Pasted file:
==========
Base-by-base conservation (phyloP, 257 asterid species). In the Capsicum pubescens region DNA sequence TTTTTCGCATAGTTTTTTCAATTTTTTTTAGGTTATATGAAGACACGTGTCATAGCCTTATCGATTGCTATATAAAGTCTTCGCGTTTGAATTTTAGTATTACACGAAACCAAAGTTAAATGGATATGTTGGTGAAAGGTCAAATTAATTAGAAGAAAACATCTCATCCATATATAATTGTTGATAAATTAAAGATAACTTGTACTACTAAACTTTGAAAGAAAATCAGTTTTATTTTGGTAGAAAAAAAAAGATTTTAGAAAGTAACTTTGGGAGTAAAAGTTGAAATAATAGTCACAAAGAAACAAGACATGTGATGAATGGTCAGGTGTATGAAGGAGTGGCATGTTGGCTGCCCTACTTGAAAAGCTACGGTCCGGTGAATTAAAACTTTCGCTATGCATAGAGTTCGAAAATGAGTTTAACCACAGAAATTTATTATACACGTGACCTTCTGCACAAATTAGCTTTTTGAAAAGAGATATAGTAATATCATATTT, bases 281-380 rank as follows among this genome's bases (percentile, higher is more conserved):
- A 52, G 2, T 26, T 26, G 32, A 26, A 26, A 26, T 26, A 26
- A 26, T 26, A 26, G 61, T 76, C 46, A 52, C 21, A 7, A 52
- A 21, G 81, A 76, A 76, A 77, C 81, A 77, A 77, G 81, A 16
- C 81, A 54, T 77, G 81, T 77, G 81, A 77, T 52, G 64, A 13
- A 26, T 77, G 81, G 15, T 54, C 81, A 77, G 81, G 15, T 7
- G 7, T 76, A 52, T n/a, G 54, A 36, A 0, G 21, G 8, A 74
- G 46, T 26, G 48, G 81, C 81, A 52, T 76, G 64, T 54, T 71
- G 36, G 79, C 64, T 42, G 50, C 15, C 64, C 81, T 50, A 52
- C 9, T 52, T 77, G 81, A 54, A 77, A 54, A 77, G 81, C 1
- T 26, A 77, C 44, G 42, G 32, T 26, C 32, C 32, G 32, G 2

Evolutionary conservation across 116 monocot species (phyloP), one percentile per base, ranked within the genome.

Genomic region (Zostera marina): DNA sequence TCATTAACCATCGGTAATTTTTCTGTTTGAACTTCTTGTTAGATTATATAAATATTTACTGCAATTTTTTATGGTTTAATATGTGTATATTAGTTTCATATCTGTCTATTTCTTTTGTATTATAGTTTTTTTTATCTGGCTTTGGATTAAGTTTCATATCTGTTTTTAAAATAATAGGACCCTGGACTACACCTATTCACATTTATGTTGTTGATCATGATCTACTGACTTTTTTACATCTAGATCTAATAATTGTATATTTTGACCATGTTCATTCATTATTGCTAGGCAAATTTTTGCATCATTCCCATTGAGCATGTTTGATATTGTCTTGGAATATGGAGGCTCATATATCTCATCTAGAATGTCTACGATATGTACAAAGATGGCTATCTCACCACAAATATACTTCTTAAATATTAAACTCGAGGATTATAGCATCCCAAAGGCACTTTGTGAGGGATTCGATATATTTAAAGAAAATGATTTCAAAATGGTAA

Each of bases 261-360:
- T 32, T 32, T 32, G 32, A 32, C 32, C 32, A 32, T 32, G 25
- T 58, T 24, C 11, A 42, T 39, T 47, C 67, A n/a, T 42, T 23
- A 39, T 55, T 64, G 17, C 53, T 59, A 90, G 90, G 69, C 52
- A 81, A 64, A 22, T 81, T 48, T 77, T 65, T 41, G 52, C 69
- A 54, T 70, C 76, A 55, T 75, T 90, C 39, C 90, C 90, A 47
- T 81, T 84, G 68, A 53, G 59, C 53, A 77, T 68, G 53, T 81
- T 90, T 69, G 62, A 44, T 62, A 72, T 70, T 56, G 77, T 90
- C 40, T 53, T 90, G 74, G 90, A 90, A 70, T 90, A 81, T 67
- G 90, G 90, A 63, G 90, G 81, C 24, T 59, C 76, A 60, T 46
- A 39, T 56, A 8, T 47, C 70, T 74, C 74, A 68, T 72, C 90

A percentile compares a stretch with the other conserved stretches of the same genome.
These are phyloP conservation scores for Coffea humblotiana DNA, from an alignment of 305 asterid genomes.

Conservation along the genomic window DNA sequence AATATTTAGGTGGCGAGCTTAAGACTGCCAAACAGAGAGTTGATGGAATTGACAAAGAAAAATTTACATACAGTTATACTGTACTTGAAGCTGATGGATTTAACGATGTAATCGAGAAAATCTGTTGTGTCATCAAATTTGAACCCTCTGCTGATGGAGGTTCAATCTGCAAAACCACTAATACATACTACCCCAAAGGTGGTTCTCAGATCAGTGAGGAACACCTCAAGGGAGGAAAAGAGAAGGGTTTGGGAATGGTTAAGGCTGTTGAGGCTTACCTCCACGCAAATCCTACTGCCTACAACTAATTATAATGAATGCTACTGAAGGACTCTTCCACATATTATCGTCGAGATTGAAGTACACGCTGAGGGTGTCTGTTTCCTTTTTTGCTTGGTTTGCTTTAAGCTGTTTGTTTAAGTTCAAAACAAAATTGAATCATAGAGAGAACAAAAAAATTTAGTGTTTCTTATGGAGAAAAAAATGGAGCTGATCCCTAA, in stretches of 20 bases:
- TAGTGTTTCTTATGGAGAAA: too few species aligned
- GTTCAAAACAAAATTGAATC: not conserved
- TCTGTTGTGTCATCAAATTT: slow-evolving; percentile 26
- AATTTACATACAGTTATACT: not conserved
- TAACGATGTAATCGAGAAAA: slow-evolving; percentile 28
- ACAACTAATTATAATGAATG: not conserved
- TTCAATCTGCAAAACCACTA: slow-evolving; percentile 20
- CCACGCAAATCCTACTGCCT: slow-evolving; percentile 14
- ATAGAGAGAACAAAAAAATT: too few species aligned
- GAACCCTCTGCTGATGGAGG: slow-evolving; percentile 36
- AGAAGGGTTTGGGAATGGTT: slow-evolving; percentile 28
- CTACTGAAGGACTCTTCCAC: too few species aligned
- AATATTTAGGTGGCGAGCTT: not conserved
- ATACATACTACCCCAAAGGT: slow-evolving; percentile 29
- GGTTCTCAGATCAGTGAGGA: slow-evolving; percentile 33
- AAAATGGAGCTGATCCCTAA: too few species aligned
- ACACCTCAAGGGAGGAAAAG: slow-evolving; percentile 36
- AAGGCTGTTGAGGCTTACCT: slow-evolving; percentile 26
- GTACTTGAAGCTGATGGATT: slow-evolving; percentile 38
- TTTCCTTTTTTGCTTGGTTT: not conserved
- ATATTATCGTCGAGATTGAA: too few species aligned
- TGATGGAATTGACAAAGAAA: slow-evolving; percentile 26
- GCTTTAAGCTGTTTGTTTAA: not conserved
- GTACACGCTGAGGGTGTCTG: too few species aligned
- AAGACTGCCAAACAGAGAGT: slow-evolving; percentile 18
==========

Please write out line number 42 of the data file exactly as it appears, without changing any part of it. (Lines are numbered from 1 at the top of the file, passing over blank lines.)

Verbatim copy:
- GGTTCTCAGATCAGTGAGGA: slow-evolving; percentile 33